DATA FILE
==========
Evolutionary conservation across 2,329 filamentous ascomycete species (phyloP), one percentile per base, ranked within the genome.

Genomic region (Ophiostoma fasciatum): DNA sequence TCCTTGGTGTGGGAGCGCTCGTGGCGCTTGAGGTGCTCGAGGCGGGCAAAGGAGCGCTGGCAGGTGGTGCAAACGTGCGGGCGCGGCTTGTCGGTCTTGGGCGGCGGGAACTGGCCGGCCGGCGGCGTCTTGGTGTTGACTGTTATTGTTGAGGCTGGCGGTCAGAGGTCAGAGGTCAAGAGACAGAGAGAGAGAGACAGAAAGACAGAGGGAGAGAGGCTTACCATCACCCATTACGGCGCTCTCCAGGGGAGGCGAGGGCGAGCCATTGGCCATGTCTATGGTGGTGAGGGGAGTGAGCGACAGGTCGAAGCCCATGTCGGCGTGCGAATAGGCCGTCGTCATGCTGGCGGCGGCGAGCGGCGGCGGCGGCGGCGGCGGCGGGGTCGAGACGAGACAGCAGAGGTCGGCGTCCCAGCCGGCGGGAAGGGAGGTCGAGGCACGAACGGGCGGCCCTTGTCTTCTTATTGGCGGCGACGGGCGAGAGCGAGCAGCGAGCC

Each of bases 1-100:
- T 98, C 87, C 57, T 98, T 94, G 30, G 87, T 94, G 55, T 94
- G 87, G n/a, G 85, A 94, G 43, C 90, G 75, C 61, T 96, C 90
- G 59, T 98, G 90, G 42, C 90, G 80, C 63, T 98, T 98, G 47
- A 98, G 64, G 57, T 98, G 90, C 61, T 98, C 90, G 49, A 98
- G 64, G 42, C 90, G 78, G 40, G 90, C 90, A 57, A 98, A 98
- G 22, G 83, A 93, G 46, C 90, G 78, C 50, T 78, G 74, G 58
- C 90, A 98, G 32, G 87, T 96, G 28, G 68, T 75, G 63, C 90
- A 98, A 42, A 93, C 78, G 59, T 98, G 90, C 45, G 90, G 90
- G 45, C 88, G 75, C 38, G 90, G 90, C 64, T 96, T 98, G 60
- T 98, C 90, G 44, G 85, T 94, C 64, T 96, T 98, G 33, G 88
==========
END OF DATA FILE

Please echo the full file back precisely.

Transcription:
Evolutionary conservation across 2,329 filamentous ascomycete species (phyloP), one percentile per base, ranked within the genome.

Genomic region (Ophiostoma fasciatum): DNA sequence TCCTTGGTGTGGGAGCGCTCGTGGCGCTTGAGGTGCTCGAGGCGGGCAAAGGAGCGCTGGCAGGTGGTGCAAACGTGCGGGCGCGGCTTGTCGGTCTTGGGCGGCGGGAACTGGCCGGCCGGCGGCGTCTTGGTGTTGACTGTTATTGTTGAGGCTGGCGGTCAGAGGTCAGAGGTCAAGAGACAGAGAGAGAGAGACAGAAAGACAGAGGGAGAGAGGCTTACCATCACCCATTACGGCGCTCTCCAGGGGAGGCGAGGGCGAGCCATTGGCCATGTCTATGGTGGTGAGGGGAGTGAGCGACAGGTCGAAGCCCATGTCGGCGTGCGAATAGGCCGTCGTCATGCTGGCGGCGGCGAGCGGCGGCGGCGGCGGCGGCGGCGGGGTCGAGACGAGACAGCAGAGGTCGGCGTCCCAGCCGGCGGGAAGGGAGGTCGAGGCACGAACGGGCGGCCCTTGTCTTCTTATTGGCGGCGACGGGCGAGAGCGAGCAGCGAGCC

Each of bases 1-100:
- T 98, C 87, C 57, T 98, T 94, G 30, G 87, T 94, G 55, T 94
- G 87, G n/a, G 85, A 94, G 43, C 90, G 75, C 61, T 96, C 90
- G 59, T 98, G 90, G 42, C 90, G 80, C 63, T 98, T 98, G 47
- A 98, G 64, G 57, T 98, G 90, C 61, T 98, C 90, G 49, A 98
- G 64, G 42, C 90, G 78, G 40, G 90, C 90, A 57, A 98, A 98
- G 22, G 83, A 93, G 46, C 90, G 78, C 50, T 78, G 74, G 58
- C 90, A 98, G 32, G 87, T 96, G 28, G 68, T 75, G 63, C 90
- A 98, A 42, A 93, C 78, G 59, T 98, G 90, C 45, G 90, G 90
- G 45, C 88, G 75, C 38, G 90, G 90, C 64, T 96, T 98, G 60
- T 98, C 90, G 44, G 85, T 94, C 64, T 96, T 98, G 33, G 88